If my suspicions are correct, more women than men are judged over having a messy house. If a guy has a messy place, he’s a “bachelor.” If a couple has a messy home, then she is the one blamed for the state of affairs. It is not fair. For sure. But I would suggest living with some level of mess may be an adaptive strategy when we live with others, unless we share the chore.

Try it. Tell me what you think. Is there more or less conflict in your life when you give up home control disease?

 

 

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Flowing vs Overflowing

Do you ever have a sense of marvelous ease in your day? A sense that you are in a “flow state” and things are proceeding exactly as they should. You just ride along as the current carries you.

You look up hours later and realize you have been so engaged in a task that you have lost awareness of time, and maybe it’s already dark out. Or you suddenly realize you are hungry, but you were absorbed in something so deeply that you did not notice at the time. It is kind of a beautiful experience for someone like me (or maybe you?) who struggle with distractions.

But how often to we achieve this state? How often do we give ourselves the opportunity to do uninterrupted work? How often do we single-task, instead of spreading out our focus?

deep-work-cover.jpg

According to Cal Newport, author of Deep Work: Rules for Focused Success in a Distracted World, we do not do this nearly enough. When I first read the book summary, presented by my “GetAbstract” subscription at work, I felt immediate resonance with the concept. Then I heard an interview with him on the Hidden Brain podcast last July, and I knew I would need to figure out how to do more deep work in my career.

In the age of social media, overflowing email boxes and communications technologies like WhatsApp and Jabber (my company’s instant messaging platform), it is a challenge indeed. But I like a challenge. And I think the ability to focus deeply and intentionally on things we care about is worth it. Some may argue that this is what makes a happy life.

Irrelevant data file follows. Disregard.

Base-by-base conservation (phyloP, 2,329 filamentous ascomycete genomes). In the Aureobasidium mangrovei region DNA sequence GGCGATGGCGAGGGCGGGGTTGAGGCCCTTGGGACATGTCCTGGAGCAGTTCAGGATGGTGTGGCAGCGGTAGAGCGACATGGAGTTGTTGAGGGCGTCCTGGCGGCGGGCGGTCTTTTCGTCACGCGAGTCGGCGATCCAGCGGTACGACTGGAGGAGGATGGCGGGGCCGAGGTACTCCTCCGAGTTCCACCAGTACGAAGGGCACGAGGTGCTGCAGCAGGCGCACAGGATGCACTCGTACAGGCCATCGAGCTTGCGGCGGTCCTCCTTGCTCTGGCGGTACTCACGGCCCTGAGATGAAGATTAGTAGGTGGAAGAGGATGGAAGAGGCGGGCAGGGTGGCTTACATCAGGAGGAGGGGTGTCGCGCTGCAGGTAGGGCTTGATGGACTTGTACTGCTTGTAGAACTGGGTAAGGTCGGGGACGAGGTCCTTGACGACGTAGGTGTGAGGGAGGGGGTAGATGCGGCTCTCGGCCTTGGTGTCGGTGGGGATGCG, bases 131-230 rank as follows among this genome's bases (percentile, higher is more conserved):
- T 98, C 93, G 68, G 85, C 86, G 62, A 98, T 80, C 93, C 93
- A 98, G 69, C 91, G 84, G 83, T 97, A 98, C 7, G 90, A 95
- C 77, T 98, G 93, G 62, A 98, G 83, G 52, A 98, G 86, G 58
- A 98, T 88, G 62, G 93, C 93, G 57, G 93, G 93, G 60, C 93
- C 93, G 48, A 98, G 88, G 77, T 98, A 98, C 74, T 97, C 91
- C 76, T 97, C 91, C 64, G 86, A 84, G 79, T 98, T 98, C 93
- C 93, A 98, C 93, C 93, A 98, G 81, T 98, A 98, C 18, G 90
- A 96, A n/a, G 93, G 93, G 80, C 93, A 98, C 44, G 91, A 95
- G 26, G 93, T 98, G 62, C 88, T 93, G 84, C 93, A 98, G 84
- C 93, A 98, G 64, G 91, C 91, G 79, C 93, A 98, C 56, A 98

So how do we make that more possible? For me, it has involved cutting WAY back on my daily consumption of social media. I used to turn on my phone in bed in the morning, read facebook posts and the news from the coziness of my bed (it was -12F when I got up this morning -26F with windchill – ugh). Then I would usually open up the email, first personal and then work to see if there were any urgent items.

This would put me into “reactive” mode, taking in all of this information before even giving myself a chance to truly wake up. Not the best way to start the day. That practice shifted to consuming podcasts rather than FB and news about a year ago. I decided my emotional state was not equipped to consume news in the same way I used to devour it daily. I really love public radio, and I still listen sometimes in the car on the way to or from work.

We all have choices about what we do, and how we engage with the world. It is pretty mind-blowing to realize we have more control over our thoughts and emotions once we learn to separate them out from circumstances. Learning this has helped me understand when my “anger” button has been activated, or in neuroscience terms, the amygdala. Anger can be a useful emotion, when we are fighting injustice, but rage tends to be destructive. Fear can be a useful emotion, when we are outrunning a predator or facing a potentially dangerous situation, but panic is rarely helpful.

So I choose to cut back. I need to keep flowing, keep working toward things I believe in. I work toward more peace, more justice, more access to the rights and freedoms I enjoy for more people. Overflowing with inputs, distractions, material possessions, entertainment, and other “over” indulgences does not serve me. So I make deliberate choices about how to spend my time.

Distractions may always be a factor for me. My mind runs and plays like a puppy, roaming around, picking up random scents and running down those trails. But that is also conditioned behavior, following the urge of distraction. And it can be unlearned with practice, thankfully. My meditation and yoga practices are teaching me that.